Here’s a scenario most of us have experienced in some form. It’s the middle of the night and the phone rings. It’s your son in Seattle calling to tell you his 70- year old father-in-law took a fall and he’s with him in a hospital emergency room. He has a fracture—or did he say “fractures”—plural. Or maybe it’s an early morning call; your 80-something sister in Florida is calling; she just received a diagnosis that will keep her homebound–maybe even bedbound–for months.
Those calls are “911 look-alikes.” You’re not the one in crisis, but the family member at the other end of the line is dealing with an emergency and wants/needs your assistance. Even if you have been fortunate enough to avoid any kind of personal health crisis or life-changing accident, someone else’s 911 situation is about to impact you. Be ready—use that moment well.
You are a good and caring person, of course, and you will provide gentle counsel and offer information and resources appropriate to their emergent situation. Maybe you’ll do follow-up calls or make a cross-country visit to the individuals(s) in distress. You’ll probably send a get-well card or flowers. Maybe you’ll use the internet to assemble ideas that address “their” issues. And then, quite probably, time will pass and you will move on to the other things in your life. Opportunity lost.
“Opportunity,” you say? “Yes,” I reply.
Here’s how I see it. As older adults, we are in active denial–about “being old” of course, but also about the likelihood we’ll have a debilitating fall or be diagnosed with a medical condition that displaces us from our circle of comfort. According to aging expert, Dr. Mary Doheny, we are unwilling to talk about aging “until something really traumatic happens to us like the death of a spouse, the illness of a partner or the need for hip or knee replacement.” And at that point, “denial often turns to despair” and any ability to make informed choices is reduced—dramatically.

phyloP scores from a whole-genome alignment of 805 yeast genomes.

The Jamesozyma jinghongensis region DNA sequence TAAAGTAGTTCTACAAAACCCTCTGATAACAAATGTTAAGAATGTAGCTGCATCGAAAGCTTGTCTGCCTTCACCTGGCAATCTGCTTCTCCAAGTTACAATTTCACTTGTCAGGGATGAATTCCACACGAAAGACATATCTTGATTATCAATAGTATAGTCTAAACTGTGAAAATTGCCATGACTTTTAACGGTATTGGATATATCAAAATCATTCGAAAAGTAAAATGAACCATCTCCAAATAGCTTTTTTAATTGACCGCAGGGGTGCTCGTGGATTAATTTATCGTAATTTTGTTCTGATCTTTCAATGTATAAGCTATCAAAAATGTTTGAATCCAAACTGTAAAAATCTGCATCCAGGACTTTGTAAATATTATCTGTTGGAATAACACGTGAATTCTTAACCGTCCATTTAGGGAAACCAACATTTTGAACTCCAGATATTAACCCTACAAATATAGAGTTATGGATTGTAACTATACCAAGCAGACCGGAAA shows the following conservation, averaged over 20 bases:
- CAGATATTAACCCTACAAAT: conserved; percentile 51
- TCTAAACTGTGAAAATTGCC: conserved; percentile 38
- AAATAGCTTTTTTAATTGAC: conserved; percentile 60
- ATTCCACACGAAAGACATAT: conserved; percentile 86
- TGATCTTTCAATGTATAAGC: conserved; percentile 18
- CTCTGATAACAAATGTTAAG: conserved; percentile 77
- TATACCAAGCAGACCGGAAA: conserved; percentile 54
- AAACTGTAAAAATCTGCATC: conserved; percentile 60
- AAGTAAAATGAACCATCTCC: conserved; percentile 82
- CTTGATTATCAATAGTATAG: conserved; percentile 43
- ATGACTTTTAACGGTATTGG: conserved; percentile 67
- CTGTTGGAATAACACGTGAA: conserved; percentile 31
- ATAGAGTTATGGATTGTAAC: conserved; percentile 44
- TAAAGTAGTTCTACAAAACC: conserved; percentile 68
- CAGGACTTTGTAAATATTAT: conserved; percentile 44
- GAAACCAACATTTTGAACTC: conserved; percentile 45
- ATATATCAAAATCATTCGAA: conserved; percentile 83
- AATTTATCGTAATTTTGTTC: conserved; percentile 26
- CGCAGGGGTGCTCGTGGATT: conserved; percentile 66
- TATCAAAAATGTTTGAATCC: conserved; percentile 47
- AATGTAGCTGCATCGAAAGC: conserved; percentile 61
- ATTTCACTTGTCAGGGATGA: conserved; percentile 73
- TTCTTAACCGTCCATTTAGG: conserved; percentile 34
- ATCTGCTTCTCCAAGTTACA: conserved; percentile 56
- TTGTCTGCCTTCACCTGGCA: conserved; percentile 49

Denial does not work. Aging keeps happening. And many people do not have a strategy for dealing with that reality. When a “911 look-alike” occurs—maybe we should use that moment as a reminder to develop that strategy. Here’s why. The Federal Commission on Long-Term Care indicates “70% of us who live beyond the age of 75 will need some sort of caregiving, on average for three years.” Do you have a plan for that?
Perhaps, as are many, you’re “counting on family members to provide any needed caregiving” But are you talking to them about your care preferences?” This is not a conversation about death and dying—this is a conversation about “defining how you want to ‘live,’ despite changing health needs and the daily physical struggles that emerge as you age.“
Maybe you won’t need a middle of the night call to ignite your interest in developing a personal long-term care strategy. Maybe this information will do it. I like to think it will, at minimum, prompt more conversation. Prove me right?
Excerpted from 2014 Mail Tribune column.
About This BlogSharon and Howard Johnson are Certified Aging-in-Place Specialists (CAPS) with the National Association of Home Builders who have launched a nonprofit organization, Age Friendly Innovators Inc. (www.agefriendlyinnovators.org)
They are passionate about the importance of older adults aging in place in a home of your own and have practical and provocative ideas about how to make that happen. Sharon is a retired Oregon State University educator who has developed dozens of award-winning programs about health and aging. She has written a weekly column for the Mail Tribune for over ten years.
Howard is semi-retired from his international work in marine conservation. In 2010 he was named a Purpose Prize Fellow by Encore.org as a "social innovator."